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Cats and feline immunodeficiency virus

Q: I adopted a sweet cat named Butch who tested positive for FIV, the feline immunodeficiency virus. The shelter said I shouldn’t be overly concerned because most cats like Butch do well. How can I keep him healthy? How long can I expect him to live?

A: Multiple studies have shown that most FIV-positive cats that receive good care may live as long as uninfected cats. However, a recent study found that FIV-infected cats with low red blood cell counts don’t live as long as infected cats with normal red blood cell counts.

Since FIV weakens the immune system, keep Butch indoors so he’s less likely to contract diseases and parasites—and spread FIV. Feed a good quality commercial cat food, not a raw diet which may contain harmful bacteria.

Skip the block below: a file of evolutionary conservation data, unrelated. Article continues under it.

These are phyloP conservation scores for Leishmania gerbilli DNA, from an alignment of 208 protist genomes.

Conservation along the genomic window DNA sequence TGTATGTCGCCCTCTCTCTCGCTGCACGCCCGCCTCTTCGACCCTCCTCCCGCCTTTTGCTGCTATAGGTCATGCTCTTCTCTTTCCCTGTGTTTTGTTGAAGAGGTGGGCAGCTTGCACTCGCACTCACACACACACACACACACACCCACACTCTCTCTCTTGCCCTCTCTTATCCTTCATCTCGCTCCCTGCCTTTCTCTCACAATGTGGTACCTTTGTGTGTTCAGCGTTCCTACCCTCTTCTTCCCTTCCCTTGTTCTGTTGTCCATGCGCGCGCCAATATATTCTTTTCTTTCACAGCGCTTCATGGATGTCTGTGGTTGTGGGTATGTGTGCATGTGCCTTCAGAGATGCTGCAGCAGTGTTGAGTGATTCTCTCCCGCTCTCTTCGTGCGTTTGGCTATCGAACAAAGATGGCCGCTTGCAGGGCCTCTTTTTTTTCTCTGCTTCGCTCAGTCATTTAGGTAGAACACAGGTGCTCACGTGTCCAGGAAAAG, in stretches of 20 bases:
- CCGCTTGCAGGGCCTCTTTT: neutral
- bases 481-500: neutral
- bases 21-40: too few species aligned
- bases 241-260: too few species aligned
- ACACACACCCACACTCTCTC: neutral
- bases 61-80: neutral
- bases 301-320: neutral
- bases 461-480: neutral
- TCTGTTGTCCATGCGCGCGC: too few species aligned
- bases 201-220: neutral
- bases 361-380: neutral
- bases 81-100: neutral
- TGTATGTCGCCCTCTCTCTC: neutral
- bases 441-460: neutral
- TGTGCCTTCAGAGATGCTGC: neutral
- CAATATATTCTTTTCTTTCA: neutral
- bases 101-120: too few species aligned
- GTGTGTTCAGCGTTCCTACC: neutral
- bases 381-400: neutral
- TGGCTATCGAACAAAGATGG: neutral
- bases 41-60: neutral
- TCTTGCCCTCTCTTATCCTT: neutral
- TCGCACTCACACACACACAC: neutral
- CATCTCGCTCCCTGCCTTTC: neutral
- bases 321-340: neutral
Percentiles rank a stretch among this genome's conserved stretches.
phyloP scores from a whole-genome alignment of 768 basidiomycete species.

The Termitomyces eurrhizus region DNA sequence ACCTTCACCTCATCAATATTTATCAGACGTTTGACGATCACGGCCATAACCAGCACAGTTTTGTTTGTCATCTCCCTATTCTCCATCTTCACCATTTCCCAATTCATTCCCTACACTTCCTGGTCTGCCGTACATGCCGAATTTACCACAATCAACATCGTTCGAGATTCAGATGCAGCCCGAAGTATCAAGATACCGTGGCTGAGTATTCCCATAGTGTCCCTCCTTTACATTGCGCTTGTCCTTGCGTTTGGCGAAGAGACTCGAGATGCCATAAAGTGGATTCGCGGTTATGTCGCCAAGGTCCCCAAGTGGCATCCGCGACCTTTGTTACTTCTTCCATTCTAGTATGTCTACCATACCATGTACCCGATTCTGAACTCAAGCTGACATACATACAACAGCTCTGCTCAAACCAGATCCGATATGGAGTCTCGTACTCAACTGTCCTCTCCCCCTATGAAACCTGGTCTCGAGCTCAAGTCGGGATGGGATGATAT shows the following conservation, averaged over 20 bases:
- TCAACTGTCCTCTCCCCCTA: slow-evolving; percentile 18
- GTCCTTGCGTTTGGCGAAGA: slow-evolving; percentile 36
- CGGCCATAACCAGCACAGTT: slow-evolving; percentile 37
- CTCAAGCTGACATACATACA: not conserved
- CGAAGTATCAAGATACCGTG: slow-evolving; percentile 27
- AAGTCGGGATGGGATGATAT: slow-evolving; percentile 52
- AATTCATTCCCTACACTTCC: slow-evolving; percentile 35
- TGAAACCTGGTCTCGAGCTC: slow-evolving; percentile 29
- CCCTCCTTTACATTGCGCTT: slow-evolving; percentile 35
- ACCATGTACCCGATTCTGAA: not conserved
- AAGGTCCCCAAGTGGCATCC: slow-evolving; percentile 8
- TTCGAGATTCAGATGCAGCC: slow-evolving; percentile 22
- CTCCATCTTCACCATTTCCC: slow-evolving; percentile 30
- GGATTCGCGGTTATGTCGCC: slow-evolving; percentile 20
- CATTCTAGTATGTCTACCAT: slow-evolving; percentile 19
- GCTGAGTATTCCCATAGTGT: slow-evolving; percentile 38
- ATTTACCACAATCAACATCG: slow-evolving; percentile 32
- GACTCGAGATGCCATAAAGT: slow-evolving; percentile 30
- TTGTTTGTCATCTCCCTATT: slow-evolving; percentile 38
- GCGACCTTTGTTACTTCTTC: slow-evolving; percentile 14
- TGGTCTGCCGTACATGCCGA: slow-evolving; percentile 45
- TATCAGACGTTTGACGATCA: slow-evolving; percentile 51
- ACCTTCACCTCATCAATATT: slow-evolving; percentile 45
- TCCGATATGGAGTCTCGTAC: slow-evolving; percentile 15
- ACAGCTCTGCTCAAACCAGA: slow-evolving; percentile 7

Keep Butch’s vaccines current, and apply a monthly dewormer such as Revolution or Advantage Multi to prevent fleas, heartworms and the intestinal parasites roundworms and hookworms, any one of which would be hard on his body.

I applaud you for adopting a cat with a medical condition and hope you and Butch enjoy many wonderful years together.

Editor’s Note: After taking in a stray kitten, Dr. Lee advises new cat parents to have the kitten tested for feline leukemia and the feline immunodeficiency virus (FIV).

Lee Pickett, V.M.D. practices companion animal medicine. Contact her at

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